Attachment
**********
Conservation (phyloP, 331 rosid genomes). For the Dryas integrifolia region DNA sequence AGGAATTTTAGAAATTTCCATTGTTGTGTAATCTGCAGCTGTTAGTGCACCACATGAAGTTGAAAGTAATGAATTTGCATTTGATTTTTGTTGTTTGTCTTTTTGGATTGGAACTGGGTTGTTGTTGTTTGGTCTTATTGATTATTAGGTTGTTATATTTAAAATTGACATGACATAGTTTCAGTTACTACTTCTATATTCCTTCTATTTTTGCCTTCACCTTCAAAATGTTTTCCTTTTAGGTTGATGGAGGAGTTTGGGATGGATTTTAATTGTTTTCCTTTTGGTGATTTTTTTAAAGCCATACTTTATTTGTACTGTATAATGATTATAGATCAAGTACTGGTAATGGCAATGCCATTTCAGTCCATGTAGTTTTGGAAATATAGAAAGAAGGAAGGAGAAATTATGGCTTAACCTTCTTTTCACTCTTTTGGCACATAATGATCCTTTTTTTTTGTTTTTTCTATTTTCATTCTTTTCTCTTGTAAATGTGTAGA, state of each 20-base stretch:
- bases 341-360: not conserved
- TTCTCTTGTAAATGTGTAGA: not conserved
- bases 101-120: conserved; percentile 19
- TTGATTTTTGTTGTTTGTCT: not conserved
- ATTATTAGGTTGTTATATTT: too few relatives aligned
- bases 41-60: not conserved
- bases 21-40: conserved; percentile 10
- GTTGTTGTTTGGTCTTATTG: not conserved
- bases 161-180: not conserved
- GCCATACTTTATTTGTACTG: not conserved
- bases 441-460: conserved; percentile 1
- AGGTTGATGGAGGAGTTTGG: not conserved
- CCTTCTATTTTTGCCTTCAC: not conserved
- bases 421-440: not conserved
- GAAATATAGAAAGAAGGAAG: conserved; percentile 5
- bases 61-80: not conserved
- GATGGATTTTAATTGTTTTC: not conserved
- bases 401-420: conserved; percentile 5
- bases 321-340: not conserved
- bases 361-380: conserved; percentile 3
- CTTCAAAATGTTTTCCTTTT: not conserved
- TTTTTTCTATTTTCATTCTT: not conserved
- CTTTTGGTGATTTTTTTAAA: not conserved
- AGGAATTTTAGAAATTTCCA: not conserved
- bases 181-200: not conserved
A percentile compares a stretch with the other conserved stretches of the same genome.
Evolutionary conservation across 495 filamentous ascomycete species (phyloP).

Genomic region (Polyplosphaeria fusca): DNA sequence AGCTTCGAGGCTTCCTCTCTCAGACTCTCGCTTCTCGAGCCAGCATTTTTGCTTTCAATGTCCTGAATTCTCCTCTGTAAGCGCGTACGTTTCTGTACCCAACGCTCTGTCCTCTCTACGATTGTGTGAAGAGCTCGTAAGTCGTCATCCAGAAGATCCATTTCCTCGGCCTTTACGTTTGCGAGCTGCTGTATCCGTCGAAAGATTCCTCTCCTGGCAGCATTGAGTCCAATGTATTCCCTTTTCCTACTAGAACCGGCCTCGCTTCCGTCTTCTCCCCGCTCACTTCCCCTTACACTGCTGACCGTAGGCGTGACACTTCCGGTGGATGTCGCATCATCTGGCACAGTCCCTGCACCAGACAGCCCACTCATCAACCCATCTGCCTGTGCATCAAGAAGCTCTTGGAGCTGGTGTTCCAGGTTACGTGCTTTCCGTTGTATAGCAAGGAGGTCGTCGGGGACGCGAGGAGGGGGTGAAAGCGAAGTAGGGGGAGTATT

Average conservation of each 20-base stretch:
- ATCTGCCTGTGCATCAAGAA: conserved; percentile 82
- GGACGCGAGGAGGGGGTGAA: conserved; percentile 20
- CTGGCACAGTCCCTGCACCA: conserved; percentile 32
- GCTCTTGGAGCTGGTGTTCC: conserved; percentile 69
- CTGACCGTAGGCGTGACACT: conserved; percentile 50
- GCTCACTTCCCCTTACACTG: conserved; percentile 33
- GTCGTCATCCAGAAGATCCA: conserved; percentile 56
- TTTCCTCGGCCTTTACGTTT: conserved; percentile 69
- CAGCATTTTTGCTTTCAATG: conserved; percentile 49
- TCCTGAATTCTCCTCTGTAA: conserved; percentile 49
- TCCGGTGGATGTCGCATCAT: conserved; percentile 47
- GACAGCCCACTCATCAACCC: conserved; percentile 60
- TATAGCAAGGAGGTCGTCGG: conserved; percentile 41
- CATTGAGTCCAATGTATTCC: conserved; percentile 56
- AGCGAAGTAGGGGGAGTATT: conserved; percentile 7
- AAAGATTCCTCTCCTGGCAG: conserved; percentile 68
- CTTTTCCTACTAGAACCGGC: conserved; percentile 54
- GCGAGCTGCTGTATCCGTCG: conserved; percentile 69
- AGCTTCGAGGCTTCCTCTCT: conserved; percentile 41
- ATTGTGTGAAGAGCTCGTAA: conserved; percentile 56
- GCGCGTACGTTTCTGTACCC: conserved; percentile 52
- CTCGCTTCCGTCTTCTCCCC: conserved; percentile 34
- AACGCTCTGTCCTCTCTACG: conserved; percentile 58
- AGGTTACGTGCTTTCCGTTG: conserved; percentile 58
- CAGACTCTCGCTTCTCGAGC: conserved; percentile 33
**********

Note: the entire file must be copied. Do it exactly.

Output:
Conservation (phyloP, 331 rosid genomes). For the Dryas integrifolia region DNA sequence AGGAATTTTAGAAATTTCCATTGTTGTGTAATCTGCAGCTGTTAGTGCACCACATGAAGTTGAAAGTAATGAATTTGCATTTGATTTTTGTTGTTTGTCTTTTTGGATTGGAACTGGGTTGTTGTTGTTTGGTCTTATTGATTATTAGGTTGTTATATTTAAAATTGACATGACATAGTTTCAGTTACTACTTCTATATTCCTTCTATTTTTGCCTTCACCTTCAAAATGTTTTCCTTTTAGGTTGATGGAGGAGTTTGGGATGGATTTTAATTGTTTTCCTTTTGGTGATTTTTTTAAAGCCATACTTTATTTGTACTGTATAATGATTATAGATCAAGTACTGGTAATGGCAATGCCATTTCAGTCCATGTAGTTTTGGAAATATAGAAAGAAGGAAGGAGAAATTATGGCTTAACCTTCTTTTCACTCTTTTGGCACATAATGATCCTTTTTTTTTGTTTTTTCTATTTTCATTCTTTTCTCTTGTAAATGTGTAGA, state of each 20-base stretch:
- bases 341-360: not conserved
- TTCTCTTGTAAATGTGTAGA: not conserved
- bases 101-120: conserved; percentile 19
- TTGATTTTTGTTGTTTGTCT: not conserved
- ATTATTAGGTTGTTATATTT: too few relatives aligned
- bases 41-60: not conserved
- bases 21-40: conserved; percentile 10
- GTTGTTGTTTGGTCTTATTG: not conserved
- bases 161-180: not conserved
- GCCATACTTTATTTGTACTG: not conserved
- bases 441-460: conserved; percentile 1
- AGGTTGATGGAGGAGTTTGG: not conserved
- CCTTCTATTTTTGCCTTCAC: not conserved
- bases 421-440: not conserved
- GAAATATAGAAAGAAGGAAG: conserved; percentile 5
- bases 61-80: not conserved
- GATGGATTTTAATTGTTTTC: not conserved
- bases 401-420: conserved; percentile 5
- bases 321-340: not conserved
- bases 361-380: conserved; percentile 3
- CTTCAAAATGTTTTCCTTTT: not conserved
- TTTTTTCTATTTTCATTCTT: not conserved
- CTTTTGGTGATTTTTTTAAA: not conserved
- AGGAATTTTAGAAATTTCCA: not conserved
- bases 181-200: not conserved
A percentile compares a stretch with the other conserved stretches of the same genome.
Evolutionary conservation across 495 filamentous ascomycete species (phyloP).

Genomic region (Polyplosphaeria fusca): DNA sequence AGCTTCGAGGCTTCCTCTCTCAGACTCTCGCTTCTCGAGCCAGCATTTTTGCTTTCAATGTCCTGAATTCTCCTCTGTAAGCGCGTACGTTTCTGTACCCAACGCTCTGTCCTCTCTACGATTGTGTGAAGAGCTCGTAAGTCGTCATCCAGAAGATCCATTTCCTCGGCCTTTACGTTTGCGAGCTGCTGTATCCGTCGAAAGATTCCTCTCCTGGCAGCATTGAGTCCAATGTATTCCCTTTTCCTACTAGAACCGGCCTCGCTTCCGTCTTCTCCCCGCTCACTTCCCCTTACACTGCTGACCGTAGGCGTGACACTTCCGGTGGATGTCGCATCATCTGGCACAGTCCCTGCACCAGACAGCCCACTCATCAACCCATCTGCCTGTGCATCAAGAAGCTCTTGGAGCTGGTGTTCCAGGTTACGTGCTTTCCGTTGTATAGCAAGGAGGTCGTCGGGGACGCGAGGAGGGGGTGAAAGCGAAGTAGGGGGAGTATT

Average conservation of each 20-base stretch:
- ATCTGCCTGTGCATCAAGAA: conserved; percentile 82
- GGACGCGAGGAGGGGGTGAA: conserved; percentile 20
- CTGGCACAGTCCCTGCACCA: conserved; percentile 32
- GCTCTTGGAGCTGGTGTTCC: conserved; percentile 69
- CTGACCGTAGGCGTGACACT: conserved; percentile 50
- GCTCACTTCCCCTTACACTG: conserved; percentile 33
- GTCGTCATCCAGAAGATCCA: conserved; percentile 56
- TTTCCTCGGCCTTTACGTTT: conserved; percentile 69
- CAGCATTTTTGCTTTCAATG: conserved; percentile 49
- TCCTGAATTCTCCTCTGTAA: conserved; percentile 49
- TCCGGTGGATGTCGCATCAT: conserved; percentile 47
- GACAGCCCACTCATCAACCC: conserved; percentile 60
- TATAGCAAGGAGGTCGTCGG: conserved; percentile 41
- CATTGAGTCCAATGTATTCC: conserved; percentile 56
- AGCGAAGTAGGGGGAGTATT: conserved; percentile 7
- AAAGATTCCTCTCCTGGCAG: conserved; percentile 68
- CTTTTCCTACTAGAACCGGC: conserved; percentile 54
- GCGAGCTGCTGTATCCGTCG: conserved; percentile 69
- AGCTTCGAGGCTTCCTCTCT: conserved; percentile 41
- ATTGTGTGAAGAGCTCGTAA: conserved; percentile 56
- GCGCGTACGTTTCTGTACCC: conserved; percentile 52
- CTCGCTTCCGTCTTCTCCCC: conserved; percentile 34
- AACGCTCTGTCCTCTCTACG: conserved; percentile 58
- AGGTTACGTGCTTTCCGTTG: conserved; percentile 58
- CAGACTCTCGCTTCTCGAGC: conserved; percentile 33